60. Infinite Jest
by David Foster Wallace
By learning, in palestra, the virtues that pay off directly in competitive games, the well-disciplined boy begins assembling the more abstract, gratification-delaying skills necessary for being a ‘team player’ in a larger arena: the even more subtly diffracted moral chaos of full-service citizenship in a State. Except Schtitt says Ach, but who can imagine this training serving its purpose in an experialist and waste-exporting nation that’s forgotten privation and hardship and the discipline which hardship teaches by requiring? A U.S. of modern A. where the State is not a team or a code, but a sort of sloppy intersection of desires and fears, where the only public consensus a boy must surrender to is the acknowledged primacy of straight-line pursuing this flat and short-sighted idea of personal happiness: ‘The happy pleasure of the person alone, yes?’
61. Mersault, Contre-enquête
by Kael Daoud
Songes-y, c’est l’un des livres les plus lus au monde, mon frère aurait pu être célèbre si ton auteur avait seulement daigné lui attribuer un prénom, H’med ou Kaddour ou Hammou, juste un prénom, bon sang ! M’ma aurait pu avoir une pension de veuve de martyr et moi un frère connu et reconnu au sujet duquel j’aurais pu crâner. Mais non, il ne l’a pas nommé, parce que sinon, mon frère aurait posé un problème de conscience à l’assassin : on ne tue pas un homme facilement quand il a un prénom.
62. The Days of Abandonment
by Elena Ferrante
It’s not easy to go from the happy serenity of a romantic stroll to the chaos, to the incoherence of the world.
63. Voyage au Bout de la Nuit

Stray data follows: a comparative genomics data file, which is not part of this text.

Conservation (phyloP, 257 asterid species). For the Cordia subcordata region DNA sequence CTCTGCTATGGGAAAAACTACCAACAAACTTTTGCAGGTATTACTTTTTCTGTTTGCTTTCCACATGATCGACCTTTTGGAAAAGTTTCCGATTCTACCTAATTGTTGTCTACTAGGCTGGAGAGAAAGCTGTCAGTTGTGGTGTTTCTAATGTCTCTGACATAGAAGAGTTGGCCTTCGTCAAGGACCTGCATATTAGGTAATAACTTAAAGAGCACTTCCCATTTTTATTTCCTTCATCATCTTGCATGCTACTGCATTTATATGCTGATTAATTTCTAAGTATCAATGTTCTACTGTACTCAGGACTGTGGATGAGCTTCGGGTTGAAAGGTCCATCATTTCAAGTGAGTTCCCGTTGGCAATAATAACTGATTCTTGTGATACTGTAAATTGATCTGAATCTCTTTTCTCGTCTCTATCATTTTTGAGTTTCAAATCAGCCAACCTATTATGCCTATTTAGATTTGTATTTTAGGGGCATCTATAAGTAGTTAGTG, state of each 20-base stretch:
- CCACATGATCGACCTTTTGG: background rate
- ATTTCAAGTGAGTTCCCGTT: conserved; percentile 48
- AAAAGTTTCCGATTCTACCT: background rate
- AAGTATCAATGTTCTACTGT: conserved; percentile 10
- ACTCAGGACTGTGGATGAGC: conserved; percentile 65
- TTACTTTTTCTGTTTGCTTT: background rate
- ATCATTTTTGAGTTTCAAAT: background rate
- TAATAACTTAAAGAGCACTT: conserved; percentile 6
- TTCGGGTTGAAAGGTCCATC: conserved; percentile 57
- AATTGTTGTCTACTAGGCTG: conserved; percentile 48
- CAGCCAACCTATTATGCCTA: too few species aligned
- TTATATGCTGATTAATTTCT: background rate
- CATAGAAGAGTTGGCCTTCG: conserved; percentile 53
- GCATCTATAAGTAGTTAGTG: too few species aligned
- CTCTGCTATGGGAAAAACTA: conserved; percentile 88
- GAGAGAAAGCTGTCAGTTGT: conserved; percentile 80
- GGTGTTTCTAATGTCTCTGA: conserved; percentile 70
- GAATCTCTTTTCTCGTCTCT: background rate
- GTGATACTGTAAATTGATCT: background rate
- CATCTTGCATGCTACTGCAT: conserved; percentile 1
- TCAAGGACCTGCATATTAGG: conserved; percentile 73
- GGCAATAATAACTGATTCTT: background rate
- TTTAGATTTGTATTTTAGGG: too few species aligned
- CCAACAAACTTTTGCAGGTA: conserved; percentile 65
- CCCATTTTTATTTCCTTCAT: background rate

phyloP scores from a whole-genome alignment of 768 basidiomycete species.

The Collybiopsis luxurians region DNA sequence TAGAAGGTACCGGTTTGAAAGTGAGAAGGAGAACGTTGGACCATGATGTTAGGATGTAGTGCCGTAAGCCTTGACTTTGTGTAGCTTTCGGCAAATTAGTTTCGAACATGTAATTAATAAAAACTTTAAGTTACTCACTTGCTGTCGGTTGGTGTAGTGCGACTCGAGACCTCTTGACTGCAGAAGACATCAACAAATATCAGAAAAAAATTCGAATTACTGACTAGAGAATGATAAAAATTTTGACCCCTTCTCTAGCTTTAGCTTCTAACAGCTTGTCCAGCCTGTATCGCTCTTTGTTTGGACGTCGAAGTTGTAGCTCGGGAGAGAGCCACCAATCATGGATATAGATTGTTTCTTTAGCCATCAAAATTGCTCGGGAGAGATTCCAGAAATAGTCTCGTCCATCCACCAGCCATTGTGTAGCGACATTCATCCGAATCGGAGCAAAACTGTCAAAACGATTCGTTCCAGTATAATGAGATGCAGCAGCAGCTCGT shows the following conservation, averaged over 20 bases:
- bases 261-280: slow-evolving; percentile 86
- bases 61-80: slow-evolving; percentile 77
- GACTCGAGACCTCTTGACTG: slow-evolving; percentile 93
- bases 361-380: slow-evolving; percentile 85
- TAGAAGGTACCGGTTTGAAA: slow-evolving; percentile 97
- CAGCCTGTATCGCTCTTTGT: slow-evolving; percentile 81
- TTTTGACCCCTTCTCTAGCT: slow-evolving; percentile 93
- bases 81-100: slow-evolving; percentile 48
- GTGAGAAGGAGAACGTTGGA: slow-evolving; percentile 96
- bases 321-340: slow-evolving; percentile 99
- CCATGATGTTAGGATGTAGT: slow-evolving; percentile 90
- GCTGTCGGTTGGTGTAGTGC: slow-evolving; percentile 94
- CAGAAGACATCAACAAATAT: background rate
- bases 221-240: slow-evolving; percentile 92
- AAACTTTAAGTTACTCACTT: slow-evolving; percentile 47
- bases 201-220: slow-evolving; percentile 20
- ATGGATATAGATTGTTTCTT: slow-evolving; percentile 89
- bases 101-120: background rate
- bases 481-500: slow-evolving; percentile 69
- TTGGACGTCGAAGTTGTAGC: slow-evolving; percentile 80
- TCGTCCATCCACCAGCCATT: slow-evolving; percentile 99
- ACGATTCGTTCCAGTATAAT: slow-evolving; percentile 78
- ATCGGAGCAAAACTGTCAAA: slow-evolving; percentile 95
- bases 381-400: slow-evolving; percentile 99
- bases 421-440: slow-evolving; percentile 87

by Louis-Ferdinand Céline
La grande fatigue de l’existence n’est peut-être en somme que cet énorme mal qu’on se donne pour demeurer vingt ans, quarante ans, davantage, raisonnable, pour ne pas être simplement, profondément soi-même, c’est-à-dire immonde, atroce, absurde. Cauchemar d’avoir à présenter toujours comme un petit idéal universel, surhomme du matin au soir, le sous-homme claudicant qu’on nous a donné.
by Samuel Beckett
Or is there a coming that is not a coming to, a going that is not a going from, a shadow that is not the shadow of purpose, or not? For what is this shadow of the going in which we come, this shadow of the coming in which we go, this shadow of the coming and the going in which we wait, if not the shadow of purpose, of the purpose that budding withers, that withering buds, whose blooming is a budding withering? I speak well, do I not, for a man in my situation? And what is this coming that was not our coming and this being that is not our being and this going that will not be our going but the coming and being and going in purposelessness? And though in purposelessness I may seem now to go, yet I do not, any more than in purposelessness then I came, for I go now with my purpose as with it then I came, the only difference being this, that then it was living and now it is dead, which is what you might call what I think the English call six of one and half a dozen of the other, do they not, might you not?